Let’s put it this way: it is 388 miles to drive between Los Angeles and San Francisco. Imagine being in a cave that whole way, and still not having the exit in sight. That is what makes Mammoth Cave unique.

Mammoth Cave National Park protects a bit more than 52,000 acres of central Kentucky, but while the forested hills are lovely, it isn’t what is on the surface that draws visitors. Rather, it is what lies under the surface that is of interest: the world’s longest cave system, with more than 400 miles of explored and mapped passageways, and more being discovered yearly.

Caves are awesome!

Caves normally develop in limestone, where water is able to erode passageways over time – many millions of years. Combined with a top layer – in this case sandstone – which is difficult for water to penetrate, and those passageways develop into large caverns. Many of the passages in Mammoth Cave look like subway tunnels, and are relatively unornamented, while others have developed limestone features (stalactites and stalagmites, and other ornamentation) that is normally associated with caverns of this magnitude. Other passageways are home to underground river systems.

A relatively unadorned tunnel… these are the norm.

This part of Kentucky is known for caves. Over the past century, many “separate” caves, like the Flint Ridge Cave System, have been traced to actually be part of Mammoth Cave. As such, the Cave has many entrances, although few are open to the public – and many aren’t even large enough for easy access. It is expected, although not a guarantee, that the nearby Fisher Ridge Cave System – which itself has been mapped to 125 miles – will also connect with enough exploration.

Your day at Mammoth Cave National Park will begin at the Visitors Center. You will, of course, have made your tour reservation ahead of time, as the cave system isn’t able to be seen without a booked tour. Normally, it is by guided tour only; however, in Covid times, a self-guided option is the only one available, following the Extended Historic Tour. While here, walk to the Historic Entrance, the so-called front door of Mammoth Cave, from which the system was explored originally. You won’t be going in this way. Rather, you’ll be going in at one of the other entrances, depending on which tour you’ve booked.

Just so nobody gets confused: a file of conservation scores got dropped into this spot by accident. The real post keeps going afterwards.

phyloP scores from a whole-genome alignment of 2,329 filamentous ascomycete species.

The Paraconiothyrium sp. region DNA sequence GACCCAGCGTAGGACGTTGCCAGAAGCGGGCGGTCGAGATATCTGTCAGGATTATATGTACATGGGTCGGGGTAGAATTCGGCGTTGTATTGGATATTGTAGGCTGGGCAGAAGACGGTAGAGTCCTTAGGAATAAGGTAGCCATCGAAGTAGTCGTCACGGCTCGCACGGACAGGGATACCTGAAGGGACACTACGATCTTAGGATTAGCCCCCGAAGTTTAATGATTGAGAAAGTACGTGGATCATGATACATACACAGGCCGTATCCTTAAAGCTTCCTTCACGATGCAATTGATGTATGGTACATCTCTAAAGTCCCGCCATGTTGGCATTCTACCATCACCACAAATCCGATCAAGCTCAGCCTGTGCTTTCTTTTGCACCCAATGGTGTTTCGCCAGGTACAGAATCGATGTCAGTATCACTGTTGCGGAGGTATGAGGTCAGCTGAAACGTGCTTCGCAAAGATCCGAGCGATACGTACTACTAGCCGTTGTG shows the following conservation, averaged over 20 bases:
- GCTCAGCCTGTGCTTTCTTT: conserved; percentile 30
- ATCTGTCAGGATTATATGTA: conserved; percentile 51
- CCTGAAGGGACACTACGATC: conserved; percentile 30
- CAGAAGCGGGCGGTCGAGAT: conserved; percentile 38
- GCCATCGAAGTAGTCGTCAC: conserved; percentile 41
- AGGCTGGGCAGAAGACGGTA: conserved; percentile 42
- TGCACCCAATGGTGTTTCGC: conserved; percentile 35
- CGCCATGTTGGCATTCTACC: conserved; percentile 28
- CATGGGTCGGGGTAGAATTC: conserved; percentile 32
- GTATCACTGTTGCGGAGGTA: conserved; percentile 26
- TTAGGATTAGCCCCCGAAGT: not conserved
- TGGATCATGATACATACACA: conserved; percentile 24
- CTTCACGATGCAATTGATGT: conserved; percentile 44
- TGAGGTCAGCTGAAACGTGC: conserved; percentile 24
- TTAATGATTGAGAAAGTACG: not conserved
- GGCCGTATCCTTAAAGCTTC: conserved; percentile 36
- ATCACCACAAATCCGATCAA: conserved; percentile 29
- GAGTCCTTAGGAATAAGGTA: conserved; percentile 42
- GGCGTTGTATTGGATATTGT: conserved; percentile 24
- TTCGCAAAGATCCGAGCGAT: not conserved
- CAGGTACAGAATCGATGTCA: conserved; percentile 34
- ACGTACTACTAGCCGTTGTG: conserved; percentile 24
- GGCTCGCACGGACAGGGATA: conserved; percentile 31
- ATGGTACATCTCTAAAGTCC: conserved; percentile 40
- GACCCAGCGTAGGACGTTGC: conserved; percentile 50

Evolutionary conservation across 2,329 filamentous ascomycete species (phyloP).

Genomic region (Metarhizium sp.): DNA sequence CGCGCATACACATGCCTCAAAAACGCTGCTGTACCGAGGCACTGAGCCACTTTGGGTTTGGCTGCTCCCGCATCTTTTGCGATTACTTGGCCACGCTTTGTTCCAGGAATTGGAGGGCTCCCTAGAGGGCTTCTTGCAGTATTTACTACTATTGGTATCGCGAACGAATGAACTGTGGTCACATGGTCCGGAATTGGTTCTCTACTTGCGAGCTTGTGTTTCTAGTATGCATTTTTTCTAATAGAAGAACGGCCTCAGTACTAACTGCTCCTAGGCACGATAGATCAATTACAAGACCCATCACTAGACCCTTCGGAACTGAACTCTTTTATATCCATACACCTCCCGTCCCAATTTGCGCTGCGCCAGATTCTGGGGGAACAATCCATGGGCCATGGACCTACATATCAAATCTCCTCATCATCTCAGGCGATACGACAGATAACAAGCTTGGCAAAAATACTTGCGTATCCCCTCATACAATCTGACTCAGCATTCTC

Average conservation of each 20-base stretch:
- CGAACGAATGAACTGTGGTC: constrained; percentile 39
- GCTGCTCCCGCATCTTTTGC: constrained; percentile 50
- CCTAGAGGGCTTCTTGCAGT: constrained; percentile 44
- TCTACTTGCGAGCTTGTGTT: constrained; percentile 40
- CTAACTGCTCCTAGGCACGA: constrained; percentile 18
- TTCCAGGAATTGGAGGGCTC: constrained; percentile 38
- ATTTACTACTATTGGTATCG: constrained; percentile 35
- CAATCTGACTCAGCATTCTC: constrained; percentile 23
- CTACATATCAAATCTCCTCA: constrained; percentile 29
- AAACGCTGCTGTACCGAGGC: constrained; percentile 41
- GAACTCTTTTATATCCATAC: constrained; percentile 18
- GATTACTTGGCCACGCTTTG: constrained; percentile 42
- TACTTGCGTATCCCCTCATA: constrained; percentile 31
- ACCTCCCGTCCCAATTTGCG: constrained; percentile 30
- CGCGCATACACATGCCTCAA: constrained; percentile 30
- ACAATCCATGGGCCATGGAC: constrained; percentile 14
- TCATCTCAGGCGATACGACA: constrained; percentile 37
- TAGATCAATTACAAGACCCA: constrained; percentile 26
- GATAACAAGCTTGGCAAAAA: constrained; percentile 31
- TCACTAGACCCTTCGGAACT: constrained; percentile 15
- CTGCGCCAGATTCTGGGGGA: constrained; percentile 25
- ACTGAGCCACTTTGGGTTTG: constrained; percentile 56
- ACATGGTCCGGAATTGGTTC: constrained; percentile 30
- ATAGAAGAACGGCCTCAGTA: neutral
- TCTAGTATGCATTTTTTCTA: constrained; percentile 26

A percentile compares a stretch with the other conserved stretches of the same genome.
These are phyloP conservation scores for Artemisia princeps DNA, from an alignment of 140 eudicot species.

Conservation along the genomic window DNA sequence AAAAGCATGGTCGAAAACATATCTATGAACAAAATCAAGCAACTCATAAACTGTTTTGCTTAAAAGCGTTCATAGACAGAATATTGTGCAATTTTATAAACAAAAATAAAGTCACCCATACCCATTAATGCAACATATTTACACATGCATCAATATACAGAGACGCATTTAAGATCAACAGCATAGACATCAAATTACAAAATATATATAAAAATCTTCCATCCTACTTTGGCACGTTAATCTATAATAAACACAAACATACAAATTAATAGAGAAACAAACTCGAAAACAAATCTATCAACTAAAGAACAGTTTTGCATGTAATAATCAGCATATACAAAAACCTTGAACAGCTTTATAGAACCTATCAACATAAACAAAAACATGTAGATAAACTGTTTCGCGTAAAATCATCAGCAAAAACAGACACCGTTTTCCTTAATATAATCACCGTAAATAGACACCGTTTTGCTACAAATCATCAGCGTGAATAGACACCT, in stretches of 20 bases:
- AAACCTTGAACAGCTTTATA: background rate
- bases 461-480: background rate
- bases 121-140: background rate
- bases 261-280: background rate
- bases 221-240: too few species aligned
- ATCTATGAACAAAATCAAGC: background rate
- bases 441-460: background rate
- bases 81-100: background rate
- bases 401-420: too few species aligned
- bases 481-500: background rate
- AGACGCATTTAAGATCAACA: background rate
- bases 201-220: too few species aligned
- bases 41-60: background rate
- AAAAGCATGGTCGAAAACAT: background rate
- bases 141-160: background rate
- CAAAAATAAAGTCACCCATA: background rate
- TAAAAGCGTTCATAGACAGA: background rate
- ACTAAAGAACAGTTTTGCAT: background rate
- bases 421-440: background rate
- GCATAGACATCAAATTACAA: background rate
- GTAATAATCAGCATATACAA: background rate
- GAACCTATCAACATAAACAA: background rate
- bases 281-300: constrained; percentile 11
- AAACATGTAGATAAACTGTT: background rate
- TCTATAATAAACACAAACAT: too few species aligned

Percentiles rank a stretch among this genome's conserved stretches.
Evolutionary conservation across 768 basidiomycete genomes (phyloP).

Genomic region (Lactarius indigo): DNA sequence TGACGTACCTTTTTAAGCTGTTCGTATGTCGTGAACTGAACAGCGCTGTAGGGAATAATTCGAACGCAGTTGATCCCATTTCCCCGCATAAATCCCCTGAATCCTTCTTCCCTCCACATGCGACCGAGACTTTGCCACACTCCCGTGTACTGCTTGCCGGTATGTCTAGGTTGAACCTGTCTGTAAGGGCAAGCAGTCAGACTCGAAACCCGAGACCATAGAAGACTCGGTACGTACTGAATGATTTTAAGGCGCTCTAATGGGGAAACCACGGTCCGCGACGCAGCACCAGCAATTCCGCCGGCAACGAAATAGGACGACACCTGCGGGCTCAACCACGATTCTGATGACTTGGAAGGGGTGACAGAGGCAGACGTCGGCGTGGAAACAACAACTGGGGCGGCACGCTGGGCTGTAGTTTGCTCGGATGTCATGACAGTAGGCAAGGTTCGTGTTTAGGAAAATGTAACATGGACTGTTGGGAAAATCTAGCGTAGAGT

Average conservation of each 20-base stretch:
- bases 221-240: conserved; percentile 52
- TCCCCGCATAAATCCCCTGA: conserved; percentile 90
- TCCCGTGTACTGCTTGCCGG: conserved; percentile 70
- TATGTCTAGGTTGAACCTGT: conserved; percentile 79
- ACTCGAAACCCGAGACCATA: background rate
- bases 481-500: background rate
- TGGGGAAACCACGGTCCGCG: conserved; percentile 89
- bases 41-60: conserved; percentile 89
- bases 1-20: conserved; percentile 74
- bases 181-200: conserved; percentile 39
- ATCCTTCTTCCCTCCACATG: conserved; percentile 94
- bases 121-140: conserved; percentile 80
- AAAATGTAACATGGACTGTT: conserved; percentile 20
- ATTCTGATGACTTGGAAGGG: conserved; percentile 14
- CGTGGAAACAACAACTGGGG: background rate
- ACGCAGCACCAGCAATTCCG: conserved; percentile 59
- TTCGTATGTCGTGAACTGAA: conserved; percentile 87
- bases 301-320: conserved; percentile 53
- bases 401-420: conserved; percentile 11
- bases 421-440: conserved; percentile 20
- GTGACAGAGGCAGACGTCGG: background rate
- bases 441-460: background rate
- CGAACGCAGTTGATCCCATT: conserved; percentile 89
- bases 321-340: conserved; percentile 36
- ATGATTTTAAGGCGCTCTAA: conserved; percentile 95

The Extended Historic Tour will take approximately 90 minutes, and will include some fairly slippery walking, steps, and limited lighting in places. When running, other options for guided tours range from short to incredibly long, seeing different portions of the Mammoth Cave System. One of my favorite portions from my trip several years ago was Frozen Niagara, a large limestone ornament that looks like a huge frozen waterfall.

Frozen Niagara

While not as visually stunning as another cave national park, Carlsbad Caverns, Mammoth Cave is probably easier to see given its location about halfway between Louisville and Nashville, and an easy day trip from either one. Plus, while rooms aren’t as large as the Big Room at Carlsbad, nor as “decorated,” it’s pretty cool to be inside the world’s longest cave, though the sheer scope of it is hard to grasp.

These look like tree roots.

Make sure to wear comfortable shoes (and you’ll need to go through a self-washing station for your shoes following your tour to get rid of any contamination) and a sweatshirt (it can be chilly inside the cave no matter the weather outside). Also, be sure to watch both your step (it can be slick in places as water is actively seeping in) and your head, as there are low hanging rock formations that can cause a nasty blow.


And then head out out to the Bluegrass State, and the world’s longest cave system. You won’t be disappointed!

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